When to Get Help: If a wound is large, gaping, or gushing blood, your child might need stitches, so head to your doctor (provided your kid can be seen right away). Go to the E.R. if you see deep tissues, ligaments, or bone; if you can’t stop the bleeding within 15 minutes; or if you think there may be a foreign body embedded. Don’t wait too long: “If the cut is open for more than 24 hours, we generally won’t glue or suture it because then there’s a higher risk of infection,” says Dr. Wiener. Instead, most doctors will clean, dress, and bandage the wound; this is a safe route to healing that may cause slightly more scarring.
The Signs: Symptoms depend on the poison. They commonly include burns on the mouth, difficulty breathing, sleepiness, and vomiting. Poisoning could be to blame any time your young child is suddenly ill or acting strangely.
What to Do Immediately: If she’s having trouble breathing or staying awake, call 911. Otherwise call Poison Control at 1-800-222-1222 to find out whether you need to get medical attention. It’s helpful if you know what she ingested; if possible, have the container handy and be ready to tell the staffer what your child weighs and how much you think she consumed.
The Signs: Your child’s skin could be very red and blistered. A third-degree burn, the worst kind, can appear white or black.
What to Do Immediately: Hold the area under a cool tap for ten to 15 minutes to cool the skin, ease pain, and halt inf lammation, says Seth Podolsky, M.D., medical director for hospital operations and emergency medicine physician at the Cleveland Clinic. (You can repeat this process as needed—or substitute ice wrapped in a towel—for the next 24 to 48 hours.) Next, apply an antibiotic ointment like bacitracin to soothe the burn and help skin cells regenerate, say Dr. Carius. You can give your child ibuprofen or acetaminophen, too, if you feel he’s still in pain. But if a blister forms, let it be: That bubble is a barrier that helps prevent infection. Once the blister pops on its own, apply an antibiotic ointment and a clean bandage.
Don't: Use vitamin E or butter—both of these can be irritating. And never place ice directly on a burn; doing so can cause tissue damage.
When to Get Help: If your child’s skin looks very angry, splotchy, wet, or waxy, or if he can’t move it, he may have a severe burn that requires prompt medical attention. You should also head straight to the E.R. or your doctor’s office if he has any type of chemical burn (say, he got bleach or drain cleaner on his skin); if a burn is the size of his palm or larger; if it’s on his face, ears, hands, genitals, or feet; or if it extends around his wrist or the circumference of another extremity, like his arm or leg.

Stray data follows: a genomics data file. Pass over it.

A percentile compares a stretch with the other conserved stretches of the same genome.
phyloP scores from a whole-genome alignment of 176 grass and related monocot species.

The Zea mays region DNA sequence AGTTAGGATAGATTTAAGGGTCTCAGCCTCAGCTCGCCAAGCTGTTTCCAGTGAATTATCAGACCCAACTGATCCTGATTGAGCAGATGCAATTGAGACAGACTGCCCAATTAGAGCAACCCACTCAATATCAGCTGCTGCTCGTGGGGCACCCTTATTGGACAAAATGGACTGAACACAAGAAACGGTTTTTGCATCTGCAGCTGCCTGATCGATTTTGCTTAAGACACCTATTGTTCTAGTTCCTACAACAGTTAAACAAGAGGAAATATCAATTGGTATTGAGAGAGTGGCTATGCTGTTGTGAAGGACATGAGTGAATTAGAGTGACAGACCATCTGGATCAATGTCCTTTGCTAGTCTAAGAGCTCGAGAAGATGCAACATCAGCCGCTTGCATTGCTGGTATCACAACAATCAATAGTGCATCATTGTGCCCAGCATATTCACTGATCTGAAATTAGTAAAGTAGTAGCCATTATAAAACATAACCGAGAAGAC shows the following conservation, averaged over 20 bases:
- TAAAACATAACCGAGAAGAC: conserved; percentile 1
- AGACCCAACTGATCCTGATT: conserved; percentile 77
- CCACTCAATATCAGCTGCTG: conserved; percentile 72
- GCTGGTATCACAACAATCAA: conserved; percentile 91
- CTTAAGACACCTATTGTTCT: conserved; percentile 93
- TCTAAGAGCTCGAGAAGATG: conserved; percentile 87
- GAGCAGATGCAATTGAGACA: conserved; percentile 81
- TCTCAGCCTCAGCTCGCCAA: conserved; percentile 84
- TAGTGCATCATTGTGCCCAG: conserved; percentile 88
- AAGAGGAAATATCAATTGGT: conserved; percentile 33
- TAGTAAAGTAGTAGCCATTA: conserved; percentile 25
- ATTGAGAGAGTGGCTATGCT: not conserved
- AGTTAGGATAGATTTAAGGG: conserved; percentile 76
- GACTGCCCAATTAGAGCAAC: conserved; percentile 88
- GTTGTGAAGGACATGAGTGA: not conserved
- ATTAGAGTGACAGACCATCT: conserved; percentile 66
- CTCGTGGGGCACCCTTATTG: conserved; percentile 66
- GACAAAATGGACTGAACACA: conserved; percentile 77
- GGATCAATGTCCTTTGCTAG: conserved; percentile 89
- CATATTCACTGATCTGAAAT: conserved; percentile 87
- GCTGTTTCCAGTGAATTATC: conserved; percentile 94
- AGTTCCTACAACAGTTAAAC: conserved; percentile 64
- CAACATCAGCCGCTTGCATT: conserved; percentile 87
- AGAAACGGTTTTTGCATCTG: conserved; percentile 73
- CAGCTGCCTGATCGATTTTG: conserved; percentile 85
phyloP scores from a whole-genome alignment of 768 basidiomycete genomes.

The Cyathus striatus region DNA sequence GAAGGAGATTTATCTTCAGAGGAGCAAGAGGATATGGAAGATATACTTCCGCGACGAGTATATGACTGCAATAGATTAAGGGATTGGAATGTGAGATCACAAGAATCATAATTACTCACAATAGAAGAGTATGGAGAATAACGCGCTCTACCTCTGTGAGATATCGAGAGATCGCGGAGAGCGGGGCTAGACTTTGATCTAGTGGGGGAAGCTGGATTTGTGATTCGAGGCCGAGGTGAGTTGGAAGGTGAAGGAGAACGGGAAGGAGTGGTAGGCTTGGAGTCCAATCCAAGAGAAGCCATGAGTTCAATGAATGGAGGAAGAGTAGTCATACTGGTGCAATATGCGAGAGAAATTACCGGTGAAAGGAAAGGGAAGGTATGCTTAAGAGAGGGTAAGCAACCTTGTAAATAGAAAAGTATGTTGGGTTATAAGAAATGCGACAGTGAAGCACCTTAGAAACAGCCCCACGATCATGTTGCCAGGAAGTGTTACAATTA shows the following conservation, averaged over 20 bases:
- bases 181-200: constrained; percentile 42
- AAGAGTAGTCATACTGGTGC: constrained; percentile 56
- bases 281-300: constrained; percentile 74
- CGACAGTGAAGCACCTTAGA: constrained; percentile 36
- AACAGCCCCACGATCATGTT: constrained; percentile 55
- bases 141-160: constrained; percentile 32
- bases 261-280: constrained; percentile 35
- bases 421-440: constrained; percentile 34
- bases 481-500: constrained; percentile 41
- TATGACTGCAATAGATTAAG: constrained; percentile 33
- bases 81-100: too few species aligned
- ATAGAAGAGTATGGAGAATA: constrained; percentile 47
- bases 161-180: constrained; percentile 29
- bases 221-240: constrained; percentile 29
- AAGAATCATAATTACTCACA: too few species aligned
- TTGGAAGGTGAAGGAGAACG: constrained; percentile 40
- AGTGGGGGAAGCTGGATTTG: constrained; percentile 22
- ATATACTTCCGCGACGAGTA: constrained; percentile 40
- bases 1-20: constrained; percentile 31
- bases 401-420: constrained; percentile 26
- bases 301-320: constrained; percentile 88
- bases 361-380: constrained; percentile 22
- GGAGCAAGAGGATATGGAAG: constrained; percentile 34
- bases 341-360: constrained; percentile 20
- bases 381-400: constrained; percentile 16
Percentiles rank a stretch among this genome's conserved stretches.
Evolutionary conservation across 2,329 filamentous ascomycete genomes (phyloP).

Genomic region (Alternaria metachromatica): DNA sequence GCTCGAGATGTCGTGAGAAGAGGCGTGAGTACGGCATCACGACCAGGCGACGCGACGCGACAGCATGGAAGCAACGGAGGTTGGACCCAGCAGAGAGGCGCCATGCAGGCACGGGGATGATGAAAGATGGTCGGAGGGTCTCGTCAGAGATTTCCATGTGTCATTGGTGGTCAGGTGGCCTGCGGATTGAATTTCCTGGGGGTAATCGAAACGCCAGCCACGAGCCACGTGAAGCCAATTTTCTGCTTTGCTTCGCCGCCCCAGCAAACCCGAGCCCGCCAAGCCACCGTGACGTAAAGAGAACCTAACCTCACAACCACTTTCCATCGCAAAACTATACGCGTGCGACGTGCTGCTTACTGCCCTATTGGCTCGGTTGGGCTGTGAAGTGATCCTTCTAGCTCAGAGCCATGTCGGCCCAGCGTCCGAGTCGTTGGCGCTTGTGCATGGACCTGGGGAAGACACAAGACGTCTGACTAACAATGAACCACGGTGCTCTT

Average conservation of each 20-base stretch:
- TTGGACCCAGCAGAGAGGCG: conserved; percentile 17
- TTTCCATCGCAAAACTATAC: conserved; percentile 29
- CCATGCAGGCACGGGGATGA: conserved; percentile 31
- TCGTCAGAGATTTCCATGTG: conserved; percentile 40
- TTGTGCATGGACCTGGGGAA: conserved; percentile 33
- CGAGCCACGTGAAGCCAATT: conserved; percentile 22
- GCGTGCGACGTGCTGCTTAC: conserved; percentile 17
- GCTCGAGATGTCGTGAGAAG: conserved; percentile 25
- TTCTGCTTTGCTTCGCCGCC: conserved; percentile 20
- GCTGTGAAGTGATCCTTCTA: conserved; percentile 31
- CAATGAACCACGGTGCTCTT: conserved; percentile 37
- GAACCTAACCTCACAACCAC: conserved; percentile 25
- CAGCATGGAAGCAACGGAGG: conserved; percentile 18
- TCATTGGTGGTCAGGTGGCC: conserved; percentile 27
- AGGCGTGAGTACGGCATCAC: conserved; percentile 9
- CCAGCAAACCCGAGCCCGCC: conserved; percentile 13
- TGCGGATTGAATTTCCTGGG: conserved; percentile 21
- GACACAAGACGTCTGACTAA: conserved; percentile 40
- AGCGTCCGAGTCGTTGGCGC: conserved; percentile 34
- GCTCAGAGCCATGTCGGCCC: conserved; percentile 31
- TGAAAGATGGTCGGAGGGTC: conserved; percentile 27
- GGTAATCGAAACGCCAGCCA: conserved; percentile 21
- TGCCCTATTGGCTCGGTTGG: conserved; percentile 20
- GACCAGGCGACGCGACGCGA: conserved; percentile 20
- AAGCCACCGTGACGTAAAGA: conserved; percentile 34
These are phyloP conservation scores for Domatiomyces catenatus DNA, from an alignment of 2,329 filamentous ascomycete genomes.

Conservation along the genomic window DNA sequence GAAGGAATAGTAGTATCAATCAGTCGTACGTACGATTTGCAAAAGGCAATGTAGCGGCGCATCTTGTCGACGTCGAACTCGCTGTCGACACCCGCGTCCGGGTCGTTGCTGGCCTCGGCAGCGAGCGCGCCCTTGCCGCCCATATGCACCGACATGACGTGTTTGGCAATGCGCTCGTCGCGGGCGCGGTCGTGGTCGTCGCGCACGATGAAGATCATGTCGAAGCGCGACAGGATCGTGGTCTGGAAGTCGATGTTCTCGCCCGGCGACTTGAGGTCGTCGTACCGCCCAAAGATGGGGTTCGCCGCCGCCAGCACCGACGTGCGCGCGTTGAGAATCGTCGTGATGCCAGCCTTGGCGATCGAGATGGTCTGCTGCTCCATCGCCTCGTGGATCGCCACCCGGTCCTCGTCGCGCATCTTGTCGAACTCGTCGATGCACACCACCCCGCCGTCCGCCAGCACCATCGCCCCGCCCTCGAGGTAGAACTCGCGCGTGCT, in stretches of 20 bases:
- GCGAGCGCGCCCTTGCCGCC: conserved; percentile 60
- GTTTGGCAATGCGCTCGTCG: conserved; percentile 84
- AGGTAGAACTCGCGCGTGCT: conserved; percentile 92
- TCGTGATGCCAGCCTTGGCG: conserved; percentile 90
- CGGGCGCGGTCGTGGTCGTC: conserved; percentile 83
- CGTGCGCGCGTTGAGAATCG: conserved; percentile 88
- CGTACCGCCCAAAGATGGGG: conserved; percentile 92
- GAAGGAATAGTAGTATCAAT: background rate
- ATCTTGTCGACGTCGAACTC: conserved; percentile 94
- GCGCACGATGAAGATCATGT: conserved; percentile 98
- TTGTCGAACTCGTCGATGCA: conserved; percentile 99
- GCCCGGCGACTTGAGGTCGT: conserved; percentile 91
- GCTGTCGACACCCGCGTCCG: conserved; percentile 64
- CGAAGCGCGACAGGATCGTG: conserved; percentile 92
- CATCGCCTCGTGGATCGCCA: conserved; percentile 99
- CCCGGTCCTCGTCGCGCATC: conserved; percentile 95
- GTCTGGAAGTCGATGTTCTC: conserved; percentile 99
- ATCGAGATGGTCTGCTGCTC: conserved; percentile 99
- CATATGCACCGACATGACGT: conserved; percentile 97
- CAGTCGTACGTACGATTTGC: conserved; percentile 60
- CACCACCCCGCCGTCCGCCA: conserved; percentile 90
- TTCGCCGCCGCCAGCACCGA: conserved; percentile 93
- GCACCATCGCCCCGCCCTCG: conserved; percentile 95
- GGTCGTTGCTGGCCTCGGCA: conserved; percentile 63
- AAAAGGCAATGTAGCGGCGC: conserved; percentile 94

The Signs: Your child might suddenly start jerking or stiffening his arms or legs and not respond to you. The symptoms can also be more subtle. For example, he may stare or look dazed for several seconds, or his eyes may roll up.
What to Do Immediately: Place him on his side. Try to note the time; most seizures last between two and five minutes. Don’t put anything in his mouth; you don’t need to worry about his biting his tongue. If he’s never had a seizure before, call 911. If he has a seizure disorder, call 911 if he’s having trouble breathing; if he turns blue; if the seizure lasts for more than five minutes; or if, when the seizure has passed, he is in pain, extremely sleepy, unable to breathe well, or just seems different. If he has a seizure disorder and he seems okay (although sleepy) afterward, you should still call your doctor right away to ask for advice.
12. A Twisted Ankle
What to Do Immediately: Have your child sit down and elevate her injured ankle above the level of her heart with an ice pack or a bag of frozen veggies draped over it, says Dr. Carius. Over the next 48 hours, continue to apply ice to the area for 15 minutes every hour. Ibuprofen can also help reduce pain and swelling.
Don't: Apply a heating pad or let her soak her foot in a warm tub for the first 48 hours. Heat can increase swelling and pain—not what you want!
When to Get Help: If your child can’t bear weight on the injured ankle or if it looks deformed, go to the E.R. or an urgentcare center. These are signs that it may be broken or dislocated rather than just sprained (when the ligaments are severely stretched).